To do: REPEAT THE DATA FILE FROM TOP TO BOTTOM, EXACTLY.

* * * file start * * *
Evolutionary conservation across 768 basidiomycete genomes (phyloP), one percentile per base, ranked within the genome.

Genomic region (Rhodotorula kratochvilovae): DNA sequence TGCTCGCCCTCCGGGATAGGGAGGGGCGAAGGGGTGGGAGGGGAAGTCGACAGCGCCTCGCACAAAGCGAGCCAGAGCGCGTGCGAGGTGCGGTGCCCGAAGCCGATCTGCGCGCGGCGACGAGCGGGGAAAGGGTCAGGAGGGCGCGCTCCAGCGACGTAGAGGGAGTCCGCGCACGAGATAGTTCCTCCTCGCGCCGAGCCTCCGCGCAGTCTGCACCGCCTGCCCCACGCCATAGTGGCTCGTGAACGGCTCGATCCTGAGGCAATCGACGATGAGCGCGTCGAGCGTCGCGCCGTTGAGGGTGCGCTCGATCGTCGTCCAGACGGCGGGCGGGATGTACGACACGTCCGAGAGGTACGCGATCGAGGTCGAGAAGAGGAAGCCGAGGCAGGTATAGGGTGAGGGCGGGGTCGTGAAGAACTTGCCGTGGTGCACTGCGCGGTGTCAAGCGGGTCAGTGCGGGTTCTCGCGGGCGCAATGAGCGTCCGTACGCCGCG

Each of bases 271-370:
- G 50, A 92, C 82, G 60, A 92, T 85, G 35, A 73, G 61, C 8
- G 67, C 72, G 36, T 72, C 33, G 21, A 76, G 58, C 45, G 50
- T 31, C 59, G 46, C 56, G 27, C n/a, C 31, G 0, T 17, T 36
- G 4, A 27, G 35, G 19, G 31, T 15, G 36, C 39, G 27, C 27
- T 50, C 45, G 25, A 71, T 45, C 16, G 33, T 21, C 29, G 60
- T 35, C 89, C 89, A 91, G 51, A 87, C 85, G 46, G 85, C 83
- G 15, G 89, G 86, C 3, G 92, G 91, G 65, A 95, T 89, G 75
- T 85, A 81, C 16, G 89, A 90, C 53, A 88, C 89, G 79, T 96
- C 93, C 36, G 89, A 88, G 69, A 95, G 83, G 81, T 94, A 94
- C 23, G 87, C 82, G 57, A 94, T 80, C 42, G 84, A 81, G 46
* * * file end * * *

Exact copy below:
Evolutionary conservation across 768 basidiomycete genomes (phyloP), one percentile per base, ranked within the genome.

Genomic region (Rhodotorula kratochvilovae): DNA sequence TGCTCGCCCTCCGGGATAGGGAGGGGCGAAGGGGTGGGAGGGGAAGTCGACAGCGCCTCGCACAAAGCGAGCCAGAGCGCGTGCGAGGTGCGGTGCCCGAAGCCGATCTGCGCGCGGCGACGAGCGGGGAAAGGGTCAGGAGGGCGCGCTCCAGCGACGTAGAGGGAGTCCGCGCACGAGATAGTTCCTCCTCGCGCCGAGCCTCCGCGCAGTCTGCACCGCCTGCCCCACGCCATAGTGGCTCGTGAACGGCTCGATCCTGAGGCAATCGACGATGAGCGCGTCGAGCGTCGCGCCGTTGAGGGTGCGCTCGATCGTCGTCCAGACGGCGGGCGGGATGTACGACACGTCCGAGAGGTACGCGATCGAGGTCGAGAAGAGGAAGCCGAGGCAGGTATAGGGTGAGGGCGGGGTCGTGAAGAACTTGCCGTGGTGCACTGCGCGGTGTCAAGCGGGTCAGTGCGGGTTCTCGCGGGCGCAATGAGCGTCCGTACGCCGCG

Each of bases 271-370:
- G 50, A 92, C 82, G 60, A 92, T 85, G 35, A 73, G 61, C 8
- G 67, C 72, G 36, T 72, C 33, G 21, A 76, G 58, C 45, G 50
- T 31, C 59, G 46, C 56, G 27, C n/a, C 31, G 0, T 17, T 36
- G 4, A 27, G 35, G 19, G 31, T 15, G 36, C 39, G 27, C 27
- T 50, C 45, G 25, A 71, T 45, C 16, G 33, T 21, C 29, G 60
- T 35, C 89, C 89, A 91, G 51, A 87, C 85, G 46, G 85, C 83
- G 15, G 89, G 86, C 3, G 92, G 91, G 65, A 95, T 89, G 75
- T 85, A 81, C 16, G 89, A 90, C 53, A 88, C 89, G 79, T 96
- C 93, C 36, G 89, A 88, G 69, A 95, G 83, G 81, T 94, A 94
- C 23, G 87, C 82, G 57, A 94, T 80, C 42, G 84, A 81, G 46